I also don’t understand why you fault telecoms want to “gouge” content providers and their customers for more money when you also admit that it will cost a lot of money to bring broadband to all homes. If it costs billions of dollars to build a quality network that provides everyone with broadband, shouldn’t the business try to recover their costs? How will they survive if they don’t?

    I think that the issue of net neutrality comes down the issue of property rights. I believe that people should be able to own property and control what is done with that property, so long as their use of their property does not prevent others from exercising their own rights. If that principle is applied to the issue of who should control the the telecom companies’ property, the answer is clear: The telecom companies.

    If a telecom company uses bad wire, restricts its service to only rich neighborhoods, slows down its customers’ access to some sites, or anything else that would result in bad service and angry customers, the company does so at its own peril. Any company that does not give its customers what it wants is doomed to fail. Business can’t survive without making enough money to pay their expenses, and nobody will invest in their business if there is not a chance of making a profit.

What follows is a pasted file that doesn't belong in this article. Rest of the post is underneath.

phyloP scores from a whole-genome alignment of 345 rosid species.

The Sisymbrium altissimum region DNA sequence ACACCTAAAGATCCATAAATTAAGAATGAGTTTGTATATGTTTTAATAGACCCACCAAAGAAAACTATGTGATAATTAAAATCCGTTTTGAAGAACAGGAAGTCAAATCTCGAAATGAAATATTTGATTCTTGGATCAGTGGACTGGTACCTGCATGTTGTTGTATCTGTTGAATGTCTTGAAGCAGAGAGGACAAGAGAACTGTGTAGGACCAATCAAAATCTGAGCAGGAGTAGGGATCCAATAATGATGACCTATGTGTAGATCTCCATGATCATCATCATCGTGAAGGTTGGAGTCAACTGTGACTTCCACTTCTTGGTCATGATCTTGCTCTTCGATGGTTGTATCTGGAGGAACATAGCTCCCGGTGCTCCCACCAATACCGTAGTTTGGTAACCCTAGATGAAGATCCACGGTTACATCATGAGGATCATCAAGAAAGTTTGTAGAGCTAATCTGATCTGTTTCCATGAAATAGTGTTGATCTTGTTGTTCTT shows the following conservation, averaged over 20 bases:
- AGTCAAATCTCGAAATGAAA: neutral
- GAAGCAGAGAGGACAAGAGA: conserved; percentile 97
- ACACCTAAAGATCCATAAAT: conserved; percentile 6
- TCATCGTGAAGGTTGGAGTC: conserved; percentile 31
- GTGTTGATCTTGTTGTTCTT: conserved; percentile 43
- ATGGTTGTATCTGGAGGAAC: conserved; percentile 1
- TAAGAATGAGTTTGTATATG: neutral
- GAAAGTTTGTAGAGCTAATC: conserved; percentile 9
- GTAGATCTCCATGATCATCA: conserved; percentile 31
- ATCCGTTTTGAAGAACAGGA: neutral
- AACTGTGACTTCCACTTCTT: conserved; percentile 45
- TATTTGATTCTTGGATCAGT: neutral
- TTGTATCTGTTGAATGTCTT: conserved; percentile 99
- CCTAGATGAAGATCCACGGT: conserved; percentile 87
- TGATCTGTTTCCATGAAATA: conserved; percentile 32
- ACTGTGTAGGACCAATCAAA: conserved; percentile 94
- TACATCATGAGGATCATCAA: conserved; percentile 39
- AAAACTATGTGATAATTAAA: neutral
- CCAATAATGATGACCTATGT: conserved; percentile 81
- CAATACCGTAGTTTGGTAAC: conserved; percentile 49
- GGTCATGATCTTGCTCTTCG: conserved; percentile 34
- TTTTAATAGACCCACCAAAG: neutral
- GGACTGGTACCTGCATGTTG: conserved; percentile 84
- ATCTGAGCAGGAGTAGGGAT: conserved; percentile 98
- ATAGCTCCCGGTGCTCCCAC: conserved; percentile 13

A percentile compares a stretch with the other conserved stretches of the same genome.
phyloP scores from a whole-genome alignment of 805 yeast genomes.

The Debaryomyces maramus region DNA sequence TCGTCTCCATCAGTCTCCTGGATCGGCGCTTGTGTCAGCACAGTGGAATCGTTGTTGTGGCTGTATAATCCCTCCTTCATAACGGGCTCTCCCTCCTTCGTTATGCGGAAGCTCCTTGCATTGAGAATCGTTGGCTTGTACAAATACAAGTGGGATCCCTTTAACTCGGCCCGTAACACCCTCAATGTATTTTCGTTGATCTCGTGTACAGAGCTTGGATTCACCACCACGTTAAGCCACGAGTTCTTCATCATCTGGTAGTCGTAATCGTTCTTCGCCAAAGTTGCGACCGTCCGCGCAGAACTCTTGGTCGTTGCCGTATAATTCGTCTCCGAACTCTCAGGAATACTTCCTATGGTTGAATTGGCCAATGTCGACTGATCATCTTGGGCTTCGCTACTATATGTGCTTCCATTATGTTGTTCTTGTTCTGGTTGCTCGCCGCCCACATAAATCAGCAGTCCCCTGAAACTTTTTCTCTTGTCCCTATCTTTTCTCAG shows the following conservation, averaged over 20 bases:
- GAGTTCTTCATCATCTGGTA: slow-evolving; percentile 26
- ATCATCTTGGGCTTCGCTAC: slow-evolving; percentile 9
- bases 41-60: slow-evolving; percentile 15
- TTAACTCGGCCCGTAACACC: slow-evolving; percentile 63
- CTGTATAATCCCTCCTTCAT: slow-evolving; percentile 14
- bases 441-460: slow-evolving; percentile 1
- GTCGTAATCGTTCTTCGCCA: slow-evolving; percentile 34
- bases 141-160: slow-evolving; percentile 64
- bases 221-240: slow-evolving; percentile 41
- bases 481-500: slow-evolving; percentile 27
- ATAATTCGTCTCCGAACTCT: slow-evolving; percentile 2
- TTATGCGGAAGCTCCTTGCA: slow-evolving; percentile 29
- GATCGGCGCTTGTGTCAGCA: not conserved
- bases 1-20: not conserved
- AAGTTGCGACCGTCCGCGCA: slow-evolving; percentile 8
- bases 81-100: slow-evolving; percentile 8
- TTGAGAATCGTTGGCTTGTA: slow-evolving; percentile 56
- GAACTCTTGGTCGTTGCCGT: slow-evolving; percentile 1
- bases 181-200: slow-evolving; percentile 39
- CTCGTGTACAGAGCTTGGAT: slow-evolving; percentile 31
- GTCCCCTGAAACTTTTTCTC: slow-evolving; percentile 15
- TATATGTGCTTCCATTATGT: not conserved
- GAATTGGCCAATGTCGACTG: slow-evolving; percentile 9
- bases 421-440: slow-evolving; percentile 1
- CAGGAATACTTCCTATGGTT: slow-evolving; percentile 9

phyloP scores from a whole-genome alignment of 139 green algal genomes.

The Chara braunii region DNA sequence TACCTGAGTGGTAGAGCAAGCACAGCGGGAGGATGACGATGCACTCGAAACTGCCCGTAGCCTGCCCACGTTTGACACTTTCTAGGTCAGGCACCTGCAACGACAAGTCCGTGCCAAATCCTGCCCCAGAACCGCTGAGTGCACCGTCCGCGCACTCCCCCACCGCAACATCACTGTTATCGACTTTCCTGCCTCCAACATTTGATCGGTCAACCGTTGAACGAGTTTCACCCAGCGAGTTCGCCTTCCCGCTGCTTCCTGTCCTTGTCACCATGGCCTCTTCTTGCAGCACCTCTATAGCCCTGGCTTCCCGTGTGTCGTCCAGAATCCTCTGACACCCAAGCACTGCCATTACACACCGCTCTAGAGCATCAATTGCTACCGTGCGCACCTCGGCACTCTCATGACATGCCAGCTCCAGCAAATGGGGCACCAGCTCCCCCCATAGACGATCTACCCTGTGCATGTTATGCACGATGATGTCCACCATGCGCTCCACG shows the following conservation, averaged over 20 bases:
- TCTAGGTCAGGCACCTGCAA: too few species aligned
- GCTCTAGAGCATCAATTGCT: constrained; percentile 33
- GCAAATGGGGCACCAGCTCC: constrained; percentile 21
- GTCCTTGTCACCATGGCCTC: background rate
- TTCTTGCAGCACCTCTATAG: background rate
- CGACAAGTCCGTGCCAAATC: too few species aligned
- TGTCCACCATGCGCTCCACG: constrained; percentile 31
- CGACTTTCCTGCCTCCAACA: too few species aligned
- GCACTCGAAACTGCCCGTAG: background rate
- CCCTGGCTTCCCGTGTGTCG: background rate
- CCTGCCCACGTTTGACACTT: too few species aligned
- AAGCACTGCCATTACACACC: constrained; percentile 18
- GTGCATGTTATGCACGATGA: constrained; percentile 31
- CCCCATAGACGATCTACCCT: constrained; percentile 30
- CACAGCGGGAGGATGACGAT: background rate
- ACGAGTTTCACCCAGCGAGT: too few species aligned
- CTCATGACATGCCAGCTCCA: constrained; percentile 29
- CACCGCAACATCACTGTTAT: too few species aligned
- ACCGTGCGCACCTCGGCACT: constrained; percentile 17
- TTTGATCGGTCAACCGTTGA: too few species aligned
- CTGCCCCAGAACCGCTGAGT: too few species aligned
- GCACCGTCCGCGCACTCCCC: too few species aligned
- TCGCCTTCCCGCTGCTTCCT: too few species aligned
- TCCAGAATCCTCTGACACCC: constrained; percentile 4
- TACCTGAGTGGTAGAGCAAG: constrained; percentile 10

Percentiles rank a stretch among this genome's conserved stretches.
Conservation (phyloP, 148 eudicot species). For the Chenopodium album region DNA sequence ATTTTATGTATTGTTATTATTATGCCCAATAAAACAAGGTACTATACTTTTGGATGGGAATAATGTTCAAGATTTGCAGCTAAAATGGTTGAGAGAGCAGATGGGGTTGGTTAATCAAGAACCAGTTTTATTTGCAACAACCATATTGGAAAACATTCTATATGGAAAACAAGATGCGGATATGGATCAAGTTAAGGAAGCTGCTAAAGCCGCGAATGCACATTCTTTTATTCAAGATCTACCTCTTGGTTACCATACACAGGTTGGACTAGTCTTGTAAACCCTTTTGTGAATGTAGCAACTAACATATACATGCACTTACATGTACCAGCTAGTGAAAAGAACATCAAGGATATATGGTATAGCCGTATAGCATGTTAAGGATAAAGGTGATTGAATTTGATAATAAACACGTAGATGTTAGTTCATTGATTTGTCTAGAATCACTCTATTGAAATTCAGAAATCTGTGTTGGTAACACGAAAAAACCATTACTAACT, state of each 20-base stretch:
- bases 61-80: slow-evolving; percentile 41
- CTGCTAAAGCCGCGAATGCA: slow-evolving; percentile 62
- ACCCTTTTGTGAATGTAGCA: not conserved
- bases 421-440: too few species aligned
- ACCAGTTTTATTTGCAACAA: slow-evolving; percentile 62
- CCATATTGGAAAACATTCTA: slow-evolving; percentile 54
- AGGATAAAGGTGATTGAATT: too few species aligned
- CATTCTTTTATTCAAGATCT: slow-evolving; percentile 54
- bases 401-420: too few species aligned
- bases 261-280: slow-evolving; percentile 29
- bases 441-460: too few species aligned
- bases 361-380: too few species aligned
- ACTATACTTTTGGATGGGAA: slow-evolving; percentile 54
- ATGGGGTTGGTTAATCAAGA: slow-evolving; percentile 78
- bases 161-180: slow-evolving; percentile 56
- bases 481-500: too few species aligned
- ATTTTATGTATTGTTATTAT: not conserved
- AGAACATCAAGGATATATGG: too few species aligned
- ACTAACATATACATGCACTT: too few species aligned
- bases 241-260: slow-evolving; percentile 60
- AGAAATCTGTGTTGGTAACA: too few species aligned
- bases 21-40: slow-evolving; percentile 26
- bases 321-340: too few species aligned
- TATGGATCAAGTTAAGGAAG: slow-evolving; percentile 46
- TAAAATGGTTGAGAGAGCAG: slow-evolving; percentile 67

If you believe that “the buyers will determine what services really work and what don’t” you should be against net neutrality or any other government regulation that takes the internet out of the free market.